Captive Insurance Unleashes the Power of Cooperation for Greater Efficiency

Efficiency has become something of a buzz word in the business world today. Companies are looking to get more efficient, and even some industries are trying to maximize their efficiency in order to survive in changing markets. Efficiency ultimately means getting more for less, and this is easier said than done. One of the ways that many firms and entire industries have been able to gain efficiency, though, is through cooperation. When industries know that all players need to cut down on costs in order for each to succeed, this breed an environment where cooperation is more than necessary. It’s why some industries have such good information sharing. It’s also why captive insurance is so appealing.

The captive insurance industry offers something revolution to companies that are tired of just cutting a check every month to their insurance provider. Namely, it provides the opportunity to cooperate and take ownership. The model is relatively simple. Rather than companies paying their premiums to an insurance provider, they pool their money with other industry partners and take control of their own insurance. They basically form an insurance collective. Not only do companies get the necessary insurance out of this, but they also receive a cut of the profits at the same time.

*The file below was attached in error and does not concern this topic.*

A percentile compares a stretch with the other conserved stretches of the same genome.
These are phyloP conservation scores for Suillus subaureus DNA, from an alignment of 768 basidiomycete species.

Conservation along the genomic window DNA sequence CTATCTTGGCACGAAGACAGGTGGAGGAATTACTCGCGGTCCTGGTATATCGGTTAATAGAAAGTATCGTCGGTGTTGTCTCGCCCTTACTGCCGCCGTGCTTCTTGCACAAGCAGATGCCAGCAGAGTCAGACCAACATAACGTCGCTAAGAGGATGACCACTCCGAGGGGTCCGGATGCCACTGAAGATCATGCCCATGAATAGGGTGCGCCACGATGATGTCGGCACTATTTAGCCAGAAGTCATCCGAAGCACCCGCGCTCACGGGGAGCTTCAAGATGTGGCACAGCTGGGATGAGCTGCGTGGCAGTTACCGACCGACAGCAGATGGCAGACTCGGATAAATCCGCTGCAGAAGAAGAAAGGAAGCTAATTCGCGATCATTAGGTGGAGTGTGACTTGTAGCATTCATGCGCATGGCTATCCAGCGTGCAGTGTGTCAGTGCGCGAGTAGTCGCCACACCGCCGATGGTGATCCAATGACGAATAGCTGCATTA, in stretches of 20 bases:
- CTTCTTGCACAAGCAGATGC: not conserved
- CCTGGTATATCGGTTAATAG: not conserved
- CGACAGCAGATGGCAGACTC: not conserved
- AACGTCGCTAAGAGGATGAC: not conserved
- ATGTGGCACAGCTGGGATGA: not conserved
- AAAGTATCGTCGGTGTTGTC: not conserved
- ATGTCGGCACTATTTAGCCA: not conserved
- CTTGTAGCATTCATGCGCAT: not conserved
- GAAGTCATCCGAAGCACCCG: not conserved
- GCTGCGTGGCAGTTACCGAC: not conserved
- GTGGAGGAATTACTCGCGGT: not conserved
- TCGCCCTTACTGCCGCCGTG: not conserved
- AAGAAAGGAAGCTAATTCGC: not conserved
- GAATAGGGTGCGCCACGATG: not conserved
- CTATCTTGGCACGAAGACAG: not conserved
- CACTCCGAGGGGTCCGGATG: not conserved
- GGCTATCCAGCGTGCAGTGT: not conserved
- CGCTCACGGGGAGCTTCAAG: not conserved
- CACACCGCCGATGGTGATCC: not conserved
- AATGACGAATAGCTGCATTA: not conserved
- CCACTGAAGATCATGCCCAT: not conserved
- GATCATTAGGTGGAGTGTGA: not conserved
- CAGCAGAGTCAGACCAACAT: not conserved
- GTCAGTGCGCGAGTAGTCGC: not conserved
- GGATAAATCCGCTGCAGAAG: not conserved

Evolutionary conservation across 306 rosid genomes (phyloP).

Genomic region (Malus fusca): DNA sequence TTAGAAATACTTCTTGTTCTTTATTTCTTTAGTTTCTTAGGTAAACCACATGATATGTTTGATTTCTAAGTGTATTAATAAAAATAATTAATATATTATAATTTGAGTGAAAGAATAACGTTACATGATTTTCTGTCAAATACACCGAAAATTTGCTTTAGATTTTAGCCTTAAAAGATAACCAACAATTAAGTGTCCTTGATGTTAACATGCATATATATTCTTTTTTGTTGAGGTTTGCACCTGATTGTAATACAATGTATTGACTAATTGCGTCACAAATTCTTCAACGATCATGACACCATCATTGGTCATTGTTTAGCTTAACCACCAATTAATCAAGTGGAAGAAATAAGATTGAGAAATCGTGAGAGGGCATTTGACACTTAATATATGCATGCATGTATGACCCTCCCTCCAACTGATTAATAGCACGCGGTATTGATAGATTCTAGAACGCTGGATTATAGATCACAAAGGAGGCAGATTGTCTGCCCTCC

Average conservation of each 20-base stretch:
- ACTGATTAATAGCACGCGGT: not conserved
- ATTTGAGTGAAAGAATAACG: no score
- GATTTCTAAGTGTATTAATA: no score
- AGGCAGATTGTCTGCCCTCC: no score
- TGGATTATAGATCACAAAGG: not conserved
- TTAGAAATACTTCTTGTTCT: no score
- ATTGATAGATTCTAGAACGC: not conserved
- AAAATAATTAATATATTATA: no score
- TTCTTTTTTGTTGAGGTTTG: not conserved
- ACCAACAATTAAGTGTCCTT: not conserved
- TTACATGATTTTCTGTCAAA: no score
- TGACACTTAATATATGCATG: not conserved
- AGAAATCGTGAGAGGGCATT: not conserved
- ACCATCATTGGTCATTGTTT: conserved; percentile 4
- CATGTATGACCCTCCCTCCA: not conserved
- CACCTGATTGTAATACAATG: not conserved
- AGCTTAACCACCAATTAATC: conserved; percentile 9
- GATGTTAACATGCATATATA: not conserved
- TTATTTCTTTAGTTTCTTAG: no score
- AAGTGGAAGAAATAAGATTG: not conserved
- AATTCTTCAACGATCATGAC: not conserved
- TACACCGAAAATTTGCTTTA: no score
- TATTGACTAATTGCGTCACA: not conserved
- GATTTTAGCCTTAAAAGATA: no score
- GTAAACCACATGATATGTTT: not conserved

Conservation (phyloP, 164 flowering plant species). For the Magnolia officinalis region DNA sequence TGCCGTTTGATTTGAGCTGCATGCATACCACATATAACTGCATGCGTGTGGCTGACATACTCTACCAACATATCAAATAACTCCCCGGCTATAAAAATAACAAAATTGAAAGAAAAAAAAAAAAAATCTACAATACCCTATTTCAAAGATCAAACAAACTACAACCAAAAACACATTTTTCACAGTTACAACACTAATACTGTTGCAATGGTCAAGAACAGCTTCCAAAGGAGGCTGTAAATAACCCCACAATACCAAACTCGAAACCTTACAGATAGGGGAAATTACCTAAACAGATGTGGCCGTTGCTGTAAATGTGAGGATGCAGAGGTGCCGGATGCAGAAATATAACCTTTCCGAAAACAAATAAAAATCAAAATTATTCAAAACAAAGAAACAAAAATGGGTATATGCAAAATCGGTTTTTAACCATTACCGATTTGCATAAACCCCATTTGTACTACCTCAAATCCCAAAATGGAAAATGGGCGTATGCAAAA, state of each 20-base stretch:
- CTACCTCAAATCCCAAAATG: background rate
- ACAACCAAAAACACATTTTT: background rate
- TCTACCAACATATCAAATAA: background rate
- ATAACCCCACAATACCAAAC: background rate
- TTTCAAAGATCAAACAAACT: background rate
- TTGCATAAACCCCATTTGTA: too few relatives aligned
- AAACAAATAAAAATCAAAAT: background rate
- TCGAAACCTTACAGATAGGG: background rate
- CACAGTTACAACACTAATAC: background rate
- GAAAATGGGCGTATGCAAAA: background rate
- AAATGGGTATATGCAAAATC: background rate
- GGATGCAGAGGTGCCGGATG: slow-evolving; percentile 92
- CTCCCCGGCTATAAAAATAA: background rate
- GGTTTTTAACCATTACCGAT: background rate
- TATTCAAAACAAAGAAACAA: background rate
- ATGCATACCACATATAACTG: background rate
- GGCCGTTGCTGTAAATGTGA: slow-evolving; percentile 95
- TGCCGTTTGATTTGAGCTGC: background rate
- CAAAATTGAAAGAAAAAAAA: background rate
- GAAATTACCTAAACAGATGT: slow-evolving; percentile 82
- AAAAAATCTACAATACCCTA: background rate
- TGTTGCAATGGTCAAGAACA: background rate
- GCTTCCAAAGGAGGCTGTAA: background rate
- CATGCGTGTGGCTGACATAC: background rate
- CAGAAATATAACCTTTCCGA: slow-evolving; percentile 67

This brings companies back to the original purpose of insurance in the first place. Insurance was first developed because the old shipping industries were so volatile. Companies and countries were shipping things across the globe to facilitate commerce, but they could lose their entire load to pirates or storms or other unanticipated problems. The world of commerce could only work if people pooled their risk and came up with an insurance scheme. Over time, traditional insurance has been perverted in some ways. Rather than allowing people to pool risk in order to keep industries afloat, the insurance world is rife with providers that look to make big profits by not providing what they advertise.

Captive insurance is different. Companies become their own insurance provider. It’s a means of self-insurance that cuts out the middle man, allowing companies to keep more of their profits and become more efficient. It makes sense, too. For instance, if a group of lawyers wanted to combine to insure themselves together, who knows more about the risks and costs of the legal industry than them? Captive insurance gives the power back to the companies.